Let’s play deductive reasoning. Mel Gibson abuses his girlfriend. He’s an actor. Ergo, all actors abuse their girlfriends.
Sounds flawed? How about this? A slim shady bamboozles a customer. Mr. Shady works at a car dealership. Therefore, all dealerships employ crooks.
Yet that’s the apparent logic of many critics who are throwing tantrums because Congress exempted dealers from a reform bill aimed at financial institutions.
Some misguided people fervently think dealerships belong in that group. Considering the level of righteous indignation over the dealer exemption, you would have thought Congress renamed July 4th as Bernie Madoff Appreciation Day.
Here’s some logic that works. The financial-reform bill addresses lenders. Dealers aren’t lenders. So, the bill should exclude dealers.
To say the legislation should include them is like holding BP service station operators responsible for the Gulf of Mexico oil leak.
Critics apparently are stuck on the fact that dealers help some of their customers get car loans. But dealers don’t dole out the loans. They simply connect car buyers with lenders.
Regardless, miffed bloggers and the like are putting their anger on record, distorting the record and sounding like broken records.
Some of them write for respectable publications. In the New York Times, Ron Lieber goes down a list of dealer wrongs he claims the new legislation might have righted had not dealers won that exemption.
One cited "tactic" is “the yo-yo problem” that he says “will probably escape oversight by the new (oversight) agency because auto dealers, not banks, perpetuate it.”
At issue is the sometimes risky business of spot deliveries. Those occur when a lender tentatively approves financing terms, the dealer hands over the keys to a new car and the customer drives off.
Most of the time, everything ends up fine. But sometimes, the customer gets a call from the dealership saying the lender, upon further investigating submitted credit information, has hiked the interest rate.
The customer is then asked to returned to the dealership (or, as Lieber puts it, is reeled back in, “hence yo-yo”) to sign a revised contract with a higher interest that is more in line with the borrower’s true financial situation.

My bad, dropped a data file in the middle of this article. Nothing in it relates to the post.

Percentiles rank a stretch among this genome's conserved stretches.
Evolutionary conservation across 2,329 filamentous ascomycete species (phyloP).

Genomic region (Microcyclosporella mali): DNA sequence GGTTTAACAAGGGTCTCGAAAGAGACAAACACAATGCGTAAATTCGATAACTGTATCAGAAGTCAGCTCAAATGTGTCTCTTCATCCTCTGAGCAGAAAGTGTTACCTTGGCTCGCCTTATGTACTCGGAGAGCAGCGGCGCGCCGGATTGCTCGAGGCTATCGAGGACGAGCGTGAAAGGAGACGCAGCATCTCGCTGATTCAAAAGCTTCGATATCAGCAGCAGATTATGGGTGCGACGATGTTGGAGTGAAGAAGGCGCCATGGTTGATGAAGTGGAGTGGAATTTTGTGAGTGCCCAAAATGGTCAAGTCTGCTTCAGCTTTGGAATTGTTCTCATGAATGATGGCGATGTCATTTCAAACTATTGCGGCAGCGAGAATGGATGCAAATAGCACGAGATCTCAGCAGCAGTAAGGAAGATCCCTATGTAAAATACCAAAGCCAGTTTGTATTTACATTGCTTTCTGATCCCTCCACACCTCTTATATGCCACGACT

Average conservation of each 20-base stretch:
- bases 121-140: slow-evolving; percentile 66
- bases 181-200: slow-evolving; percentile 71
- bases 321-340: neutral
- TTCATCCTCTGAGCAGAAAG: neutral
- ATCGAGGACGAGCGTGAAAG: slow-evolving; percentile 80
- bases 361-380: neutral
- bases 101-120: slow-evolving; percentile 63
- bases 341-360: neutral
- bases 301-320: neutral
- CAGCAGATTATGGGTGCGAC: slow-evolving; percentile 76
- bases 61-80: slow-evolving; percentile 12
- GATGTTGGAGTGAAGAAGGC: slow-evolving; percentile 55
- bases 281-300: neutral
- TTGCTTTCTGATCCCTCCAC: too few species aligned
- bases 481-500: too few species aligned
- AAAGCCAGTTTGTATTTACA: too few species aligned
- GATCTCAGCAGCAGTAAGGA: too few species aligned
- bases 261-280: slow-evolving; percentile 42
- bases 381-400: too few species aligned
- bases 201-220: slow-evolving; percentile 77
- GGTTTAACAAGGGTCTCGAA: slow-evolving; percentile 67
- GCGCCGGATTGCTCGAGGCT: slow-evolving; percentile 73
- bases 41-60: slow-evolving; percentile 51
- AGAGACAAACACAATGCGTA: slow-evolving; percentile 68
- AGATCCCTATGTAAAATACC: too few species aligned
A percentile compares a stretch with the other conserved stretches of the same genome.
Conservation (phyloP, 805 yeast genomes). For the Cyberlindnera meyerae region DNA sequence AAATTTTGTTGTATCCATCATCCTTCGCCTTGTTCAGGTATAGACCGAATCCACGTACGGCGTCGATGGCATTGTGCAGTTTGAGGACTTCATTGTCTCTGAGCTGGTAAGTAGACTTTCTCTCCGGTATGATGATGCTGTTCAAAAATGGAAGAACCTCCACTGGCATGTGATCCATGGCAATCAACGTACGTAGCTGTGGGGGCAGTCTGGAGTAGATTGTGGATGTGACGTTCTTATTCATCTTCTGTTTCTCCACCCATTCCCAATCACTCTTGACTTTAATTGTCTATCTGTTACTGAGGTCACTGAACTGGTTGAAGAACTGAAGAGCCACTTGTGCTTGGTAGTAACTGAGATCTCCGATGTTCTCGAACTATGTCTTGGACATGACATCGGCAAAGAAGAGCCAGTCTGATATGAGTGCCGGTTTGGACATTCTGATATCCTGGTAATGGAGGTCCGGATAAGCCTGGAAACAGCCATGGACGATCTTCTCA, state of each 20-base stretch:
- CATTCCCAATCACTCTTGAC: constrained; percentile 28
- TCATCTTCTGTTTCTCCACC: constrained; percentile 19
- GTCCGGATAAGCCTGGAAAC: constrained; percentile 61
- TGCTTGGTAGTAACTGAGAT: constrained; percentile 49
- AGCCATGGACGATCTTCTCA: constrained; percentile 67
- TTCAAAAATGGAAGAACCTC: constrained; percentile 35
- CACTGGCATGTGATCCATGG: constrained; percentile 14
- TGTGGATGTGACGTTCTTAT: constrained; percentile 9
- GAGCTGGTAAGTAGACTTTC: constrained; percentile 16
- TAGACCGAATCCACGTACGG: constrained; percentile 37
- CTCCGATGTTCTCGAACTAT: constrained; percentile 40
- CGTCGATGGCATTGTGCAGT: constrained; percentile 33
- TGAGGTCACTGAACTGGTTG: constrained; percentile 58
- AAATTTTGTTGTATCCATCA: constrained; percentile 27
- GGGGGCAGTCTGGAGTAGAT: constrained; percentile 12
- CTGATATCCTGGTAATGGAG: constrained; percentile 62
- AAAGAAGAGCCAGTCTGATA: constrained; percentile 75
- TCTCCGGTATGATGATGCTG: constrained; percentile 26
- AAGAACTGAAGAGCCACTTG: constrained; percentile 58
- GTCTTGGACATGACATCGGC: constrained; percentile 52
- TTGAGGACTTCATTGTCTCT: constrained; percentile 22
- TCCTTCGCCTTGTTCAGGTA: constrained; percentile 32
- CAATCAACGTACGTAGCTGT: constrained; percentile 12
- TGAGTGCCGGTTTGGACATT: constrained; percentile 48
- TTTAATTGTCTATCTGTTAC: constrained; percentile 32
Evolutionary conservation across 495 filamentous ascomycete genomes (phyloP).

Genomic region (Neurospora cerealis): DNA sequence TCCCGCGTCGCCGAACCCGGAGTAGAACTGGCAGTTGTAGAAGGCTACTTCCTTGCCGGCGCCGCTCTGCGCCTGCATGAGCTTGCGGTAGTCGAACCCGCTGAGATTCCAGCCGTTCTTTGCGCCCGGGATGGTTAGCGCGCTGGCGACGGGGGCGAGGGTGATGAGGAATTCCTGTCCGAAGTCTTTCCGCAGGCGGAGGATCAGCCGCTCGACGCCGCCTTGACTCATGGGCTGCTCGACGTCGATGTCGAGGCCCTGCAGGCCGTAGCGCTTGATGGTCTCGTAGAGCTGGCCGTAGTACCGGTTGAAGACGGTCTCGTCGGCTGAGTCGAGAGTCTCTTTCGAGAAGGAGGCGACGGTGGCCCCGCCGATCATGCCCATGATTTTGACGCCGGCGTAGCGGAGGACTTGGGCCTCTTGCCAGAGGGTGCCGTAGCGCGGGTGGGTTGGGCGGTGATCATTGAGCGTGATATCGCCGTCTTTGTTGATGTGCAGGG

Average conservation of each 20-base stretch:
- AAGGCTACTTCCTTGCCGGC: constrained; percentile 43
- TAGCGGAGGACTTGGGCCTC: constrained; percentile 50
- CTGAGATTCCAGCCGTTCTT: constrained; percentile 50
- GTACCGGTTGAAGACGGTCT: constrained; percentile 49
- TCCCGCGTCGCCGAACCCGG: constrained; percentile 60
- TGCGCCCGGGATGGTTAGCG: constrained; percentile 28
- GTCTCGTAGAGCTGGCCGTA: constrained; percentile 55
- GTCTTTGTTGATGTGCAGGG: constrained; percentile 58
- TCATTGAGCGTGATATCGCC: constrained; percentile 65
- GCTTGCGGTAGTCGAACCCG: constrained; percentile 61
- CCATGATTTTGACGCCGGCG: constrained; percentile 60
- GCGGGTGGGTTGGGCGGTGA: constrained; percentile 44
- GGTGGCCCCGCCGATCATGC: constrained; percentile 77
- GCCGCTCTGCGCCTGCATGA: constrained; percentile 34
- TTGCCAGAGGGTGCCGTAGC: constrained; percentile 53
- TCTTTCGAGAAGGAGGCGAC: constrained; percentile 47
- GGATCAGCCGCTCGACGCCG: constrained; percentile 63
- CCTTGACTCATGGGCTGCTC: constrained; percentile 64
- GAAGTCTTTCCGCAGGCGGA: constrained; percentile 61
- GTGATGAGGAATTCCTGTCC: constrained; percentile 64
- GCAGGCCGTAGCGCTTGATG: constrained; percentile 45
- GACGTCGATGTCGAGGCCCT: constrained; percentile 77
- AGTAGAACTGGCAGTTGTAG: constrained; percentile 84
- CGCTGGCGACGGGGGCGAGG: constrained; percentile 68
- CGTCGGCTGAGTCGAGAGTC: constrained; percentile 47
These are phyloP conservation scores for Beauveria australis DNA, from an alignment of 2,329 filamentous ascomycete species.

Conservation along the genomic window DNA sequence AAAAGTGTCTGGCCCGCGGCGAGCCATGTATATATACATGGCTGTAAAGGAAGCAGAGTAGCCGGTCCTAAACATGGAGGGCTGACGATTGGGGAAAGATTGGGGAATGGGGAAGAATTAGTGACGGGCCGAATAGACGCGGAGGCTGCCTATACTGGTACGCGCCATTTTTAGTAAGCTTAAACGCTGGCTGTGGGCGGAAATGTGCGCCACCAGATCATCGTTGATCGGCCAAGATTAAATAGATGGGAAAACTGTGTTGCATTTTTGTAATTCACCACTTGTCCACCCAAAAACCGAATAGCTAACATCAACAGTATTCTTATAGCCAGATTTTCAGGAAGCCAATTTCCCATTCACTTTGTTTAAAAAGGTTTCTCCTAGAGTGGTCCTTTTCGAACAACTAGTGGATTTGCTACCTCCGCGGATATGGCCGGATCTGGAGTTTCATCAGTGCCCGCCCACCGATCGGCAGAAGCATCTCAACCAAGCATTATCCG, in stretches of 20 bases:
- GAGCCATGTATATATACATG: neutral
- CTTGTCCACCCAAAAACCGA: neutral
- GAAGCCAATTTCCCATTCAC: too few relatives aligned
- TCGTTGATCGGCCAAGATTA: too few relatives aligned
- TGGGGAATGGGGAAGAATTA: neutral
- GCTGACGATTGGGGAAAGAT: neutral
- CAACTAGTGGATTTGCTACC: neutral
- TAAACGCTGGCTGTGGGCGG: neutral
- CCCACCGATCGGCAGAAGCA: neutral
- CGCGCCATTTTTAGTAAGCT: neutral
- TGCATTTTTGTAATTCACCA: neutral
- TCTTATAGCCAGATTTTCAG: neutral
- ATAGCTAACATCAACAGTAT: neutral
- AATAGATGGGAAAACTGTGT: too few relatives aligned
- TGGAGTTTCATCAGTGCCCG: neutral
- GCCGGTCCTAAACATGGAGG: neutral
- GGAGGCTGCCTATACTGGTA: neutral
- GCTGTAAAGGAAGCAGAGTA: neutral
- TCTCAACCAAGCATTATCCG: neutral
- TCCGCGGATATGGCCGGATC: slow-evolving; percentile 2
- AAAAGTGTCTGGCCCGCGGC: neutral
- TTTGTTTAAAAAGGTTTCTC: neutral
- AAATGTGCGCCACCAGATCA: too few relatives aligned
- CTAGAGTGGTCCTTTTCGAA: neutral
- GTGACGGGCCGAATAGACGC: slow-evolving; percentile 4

Lieber admits it is “rare” for a dealer to intentionally pull some sort of bait-and-switch involving a loan rate.
What he fails to note is that the auto-retailing industry shuns such malice aforethought and state laws forbid it. Luring in customers like that is a good way to land a state attorney-general investigator at your door.
So if willful yo-yoing already is outlawed, why do we need a new federal law banning it?
Dealers who intentionally pull fast ones on their customers deserve punishment. But in the vast majority of cases, a spot delivery that goes bad has nothing to do with dealer trickery.
Instead, it has a lot to do with consumers fudging information on credit applications. If banks discover such misrepresentations, of course they will want to adjust loan terms.
If dealers are guilty of something in such situations, it’s not conning customers, but aiding and abetting them in dubious truth-stretching ways to improve their credit scores.
“It’s easy for a short-order cook to become a ‘chef’ (on a loan application) and for gross pay to become net,” Peter Brandow, a dealer veteran and Ward’s Dealer Business columnist, tells me. “All of this information could lead to a shared responsibility for the credit application that can be problematic.”
The dealer transgression is in helping the customer too much. It’s something lenders and dealers need to address between themselves. And they are.
These days, lenders are demanding veracity in credit-application information that dealers forward them. They’ll drop a dealer who jams them on behalf of a customer.
It’s illogical to think this country needs a consumer-protection law to fight that.